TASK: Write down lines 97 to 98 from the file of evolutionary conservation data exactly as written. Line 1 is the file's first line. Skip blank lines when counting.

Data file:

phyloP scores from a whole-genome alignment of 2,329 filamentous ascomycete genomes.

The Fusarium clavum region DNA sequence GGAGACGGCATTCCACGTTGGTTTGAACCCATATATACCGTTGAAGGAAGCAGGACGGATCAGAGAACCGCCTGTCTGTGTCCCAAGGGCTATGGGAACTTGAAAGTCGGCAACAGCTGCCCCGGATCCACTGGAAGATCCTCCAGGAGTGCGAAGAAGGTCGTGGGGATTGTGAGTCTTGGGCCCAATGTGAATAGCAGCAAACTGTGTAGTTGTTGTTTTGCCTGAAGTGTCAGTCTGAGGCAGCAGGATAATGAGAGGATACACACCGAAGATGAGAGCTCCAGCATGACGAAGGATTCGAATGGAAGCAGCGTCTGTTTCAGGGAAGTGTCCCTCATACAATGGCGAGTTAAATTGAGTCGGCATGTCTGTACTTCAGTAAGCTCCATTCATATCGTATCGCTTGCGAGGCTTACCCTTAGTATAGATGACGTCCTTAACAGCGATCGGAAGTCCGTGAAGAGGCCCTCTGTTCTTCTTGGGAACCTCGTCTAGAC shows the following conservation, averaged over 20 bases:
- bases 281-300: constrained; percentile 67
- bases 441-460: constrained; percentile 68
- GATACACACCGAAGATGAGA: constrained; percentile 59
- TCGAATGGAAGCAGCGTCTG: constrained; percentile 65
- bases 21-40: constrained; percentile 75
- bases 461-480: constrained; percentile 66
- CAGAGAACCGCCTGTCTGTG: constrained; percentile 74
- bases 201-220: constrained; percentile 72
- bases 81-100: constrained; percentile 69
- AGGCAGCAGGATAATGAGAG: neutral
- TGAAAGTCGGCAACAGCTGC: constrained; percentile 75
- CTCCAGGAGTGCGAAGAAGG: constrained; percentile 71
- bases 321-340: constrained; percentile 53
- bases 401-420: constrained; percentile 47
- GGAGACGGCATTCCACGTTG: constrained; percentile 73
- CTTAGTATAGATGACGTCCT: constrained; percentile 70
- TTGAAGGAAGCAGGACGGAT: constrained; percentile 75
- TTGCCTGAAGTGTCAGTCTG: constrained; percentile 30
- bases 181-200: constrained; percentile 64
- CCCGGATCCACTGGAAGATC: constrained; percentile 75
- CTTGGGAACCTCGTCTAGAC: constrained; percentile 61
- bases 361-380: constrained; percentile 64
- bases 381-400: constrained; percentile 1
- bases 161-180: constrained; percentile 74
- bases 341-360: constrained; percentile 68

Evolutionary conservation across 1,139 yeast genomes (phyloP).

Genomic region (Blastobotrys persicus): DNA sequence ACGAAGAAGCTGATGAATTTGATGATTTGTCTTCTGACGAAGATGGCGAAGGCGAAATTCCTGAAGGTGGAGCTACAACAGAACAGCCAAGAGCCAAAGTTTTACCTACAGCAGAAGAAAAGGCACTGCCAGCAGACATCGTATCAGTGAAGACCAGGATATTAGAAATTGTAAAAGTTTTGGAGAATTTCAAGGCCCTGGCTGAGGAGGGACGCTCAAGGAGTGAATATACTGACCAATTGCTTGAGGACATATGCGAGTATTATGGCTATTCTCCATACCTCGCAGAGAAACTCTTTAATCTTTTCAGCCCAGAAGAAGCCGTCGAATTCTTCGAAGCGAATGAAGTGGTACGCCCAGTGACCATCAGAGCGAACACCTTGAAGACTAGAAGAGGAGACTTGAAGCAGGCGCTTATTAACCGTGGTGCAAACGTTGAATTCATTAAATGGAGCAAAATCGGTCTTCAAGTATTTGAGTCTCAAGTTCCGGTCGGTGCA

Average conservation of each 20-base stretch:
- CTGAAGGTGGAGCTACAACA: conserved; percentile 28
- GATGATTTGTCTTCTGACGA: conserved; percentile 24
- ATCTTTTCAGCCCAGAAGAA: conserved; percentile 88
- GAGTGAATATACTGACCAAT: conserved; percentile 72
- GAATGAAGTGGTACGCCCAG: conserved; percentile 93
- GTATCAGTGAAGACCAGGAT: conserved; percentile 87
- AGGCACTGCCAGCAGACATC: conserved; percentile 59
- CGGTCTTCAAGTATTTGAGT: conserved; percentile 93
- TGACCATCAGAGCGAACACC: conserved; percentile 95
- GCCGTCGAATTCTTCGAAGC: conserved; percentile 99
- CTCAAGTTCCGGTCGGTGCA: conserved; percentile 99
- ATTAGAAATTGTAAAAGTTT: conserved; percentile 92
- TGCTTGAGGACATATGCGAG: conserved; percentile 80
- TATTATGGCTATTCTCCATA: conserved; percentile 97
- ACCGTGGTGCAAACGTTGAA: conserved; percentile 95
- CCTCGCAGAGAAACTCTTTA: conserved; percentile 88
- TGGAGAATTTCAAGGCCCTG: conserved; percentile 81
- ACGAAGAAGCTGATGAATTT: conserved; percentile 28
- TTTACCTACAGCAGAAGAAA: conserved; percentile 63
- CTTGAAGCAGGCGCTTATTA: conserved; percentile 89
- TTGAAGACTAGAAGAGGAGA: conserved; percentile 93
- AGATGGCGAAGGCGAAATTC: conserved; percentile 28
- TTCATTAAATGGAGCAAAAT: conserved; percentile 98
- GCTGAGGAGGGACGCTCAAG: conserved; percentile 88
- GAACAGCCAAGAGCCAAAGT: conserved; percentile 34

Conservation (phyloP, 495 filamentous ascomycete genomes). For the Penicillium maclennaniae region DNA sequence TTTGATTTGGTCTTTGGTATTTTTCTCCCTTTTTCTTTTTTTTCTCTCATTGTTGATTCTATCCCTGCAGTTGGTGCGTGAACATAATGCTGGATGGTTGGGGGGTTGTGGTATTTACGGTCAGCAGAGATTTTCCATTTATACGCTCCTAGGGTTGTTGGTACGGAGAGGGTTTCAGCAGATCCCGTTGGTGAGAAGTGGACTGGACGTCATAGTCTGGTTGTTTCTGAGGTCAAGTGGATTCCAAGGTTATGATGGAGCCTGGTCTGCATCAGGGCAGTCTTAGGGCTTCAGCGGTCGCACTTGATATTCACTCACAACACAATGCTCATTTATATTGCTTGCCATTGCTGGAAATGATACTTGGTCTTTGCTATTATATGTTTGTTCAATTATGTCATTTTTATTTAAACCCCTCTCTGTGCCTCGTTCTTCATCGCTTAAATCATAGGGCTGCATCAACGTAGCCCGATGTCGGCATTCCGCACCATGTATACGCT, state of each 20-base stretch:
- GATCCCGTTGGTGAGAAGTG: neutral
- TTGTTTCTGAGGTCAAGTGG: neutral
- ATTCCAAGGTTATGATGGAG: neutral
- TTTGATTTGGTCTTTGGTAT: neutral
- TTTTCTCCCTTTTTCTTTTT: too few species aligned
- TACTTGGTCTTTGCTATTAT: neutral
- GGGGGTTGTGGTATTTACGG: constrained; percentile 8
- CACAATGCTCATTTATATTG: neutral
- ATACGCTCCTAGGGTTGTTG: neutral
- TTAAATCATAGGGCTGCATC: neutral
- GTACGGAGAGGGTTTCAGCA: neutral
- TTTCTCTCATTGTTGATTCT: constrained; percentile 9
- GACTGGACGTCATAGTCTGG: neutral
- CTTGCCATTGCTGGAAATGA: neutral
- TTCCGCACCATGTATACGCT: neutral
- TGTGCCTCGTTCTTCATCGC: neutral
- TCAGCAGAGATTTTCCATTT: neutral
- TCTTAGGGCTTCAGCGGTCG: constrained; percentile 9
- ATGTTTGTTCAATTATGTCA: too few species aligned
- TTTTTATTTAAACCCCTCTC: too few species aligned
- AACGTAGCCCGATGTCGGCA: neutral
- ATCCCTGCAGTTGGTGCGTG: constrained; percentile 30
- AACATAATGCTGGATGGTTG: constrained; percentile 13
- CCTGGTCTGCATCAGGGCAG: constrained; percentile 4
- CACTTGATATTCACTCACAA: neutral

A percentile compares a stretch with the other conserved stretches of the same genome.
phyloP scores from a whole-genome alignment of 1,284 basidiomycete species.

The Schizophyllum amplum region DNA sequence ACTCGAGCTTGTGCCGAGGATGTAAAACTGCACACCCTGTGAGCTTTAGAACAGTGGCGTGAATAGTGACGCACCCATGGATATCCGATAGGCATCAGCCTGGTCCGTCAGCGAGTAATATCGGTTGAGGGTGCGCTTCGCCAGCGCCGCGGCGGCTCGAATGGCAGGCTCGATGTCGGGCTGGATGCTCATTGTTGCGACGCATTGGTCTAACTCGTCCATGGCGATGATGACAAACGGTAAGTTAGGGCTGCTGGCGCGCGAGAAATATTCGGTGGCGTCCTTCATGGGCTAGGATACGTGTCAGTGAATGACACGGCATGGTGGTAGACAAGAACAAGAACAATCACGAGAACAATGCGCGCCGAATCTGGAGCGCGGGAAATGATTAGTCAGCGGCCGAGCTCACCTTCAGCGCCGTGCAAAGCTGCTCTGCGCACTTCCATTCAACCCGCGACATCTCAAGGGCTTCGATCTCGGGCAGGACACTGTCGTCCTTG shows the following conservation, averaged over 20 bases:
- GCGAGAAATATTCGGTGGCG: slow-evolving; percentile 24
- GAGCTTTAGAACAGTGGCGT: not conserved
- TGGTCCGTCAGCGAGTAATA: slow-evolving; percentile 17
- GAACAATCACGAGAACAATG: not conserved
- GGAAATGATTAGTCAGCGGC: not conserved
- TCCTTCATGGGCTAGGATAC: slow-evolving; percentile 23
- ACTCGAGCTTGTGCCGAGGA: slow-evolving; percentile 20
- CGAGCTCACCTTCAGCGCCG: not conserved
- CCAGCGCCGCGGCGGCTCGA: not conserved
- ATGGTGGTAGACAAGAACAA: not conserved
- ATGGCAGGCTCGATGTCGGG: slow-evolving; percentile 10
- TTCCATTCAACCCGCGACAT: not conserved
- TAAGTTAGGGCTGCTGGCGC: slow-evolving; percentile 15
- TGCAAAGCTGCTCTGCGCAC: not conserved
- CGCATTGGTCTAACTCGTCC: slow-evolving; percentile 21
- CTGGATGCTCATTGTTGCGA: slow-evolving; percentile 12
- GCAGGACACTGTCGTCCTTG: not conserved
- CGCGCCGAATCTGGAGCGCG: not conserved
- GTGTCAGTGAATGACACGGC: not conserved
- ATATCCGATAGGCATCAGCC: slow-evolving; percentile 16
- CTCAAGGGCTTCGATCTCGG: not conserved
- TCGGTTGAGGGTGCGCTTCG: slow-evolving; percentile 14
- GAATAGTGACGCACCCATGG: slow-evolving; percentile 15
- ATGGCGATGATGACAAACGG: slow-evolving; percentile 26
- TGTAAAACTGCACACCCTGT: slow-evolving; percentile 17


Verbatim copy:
- TAAGTTAGGGCTGCTGGCGC: slow-evolving; percentile 15
- TGCAAAGCTGCTCTGCGCAC: not conserved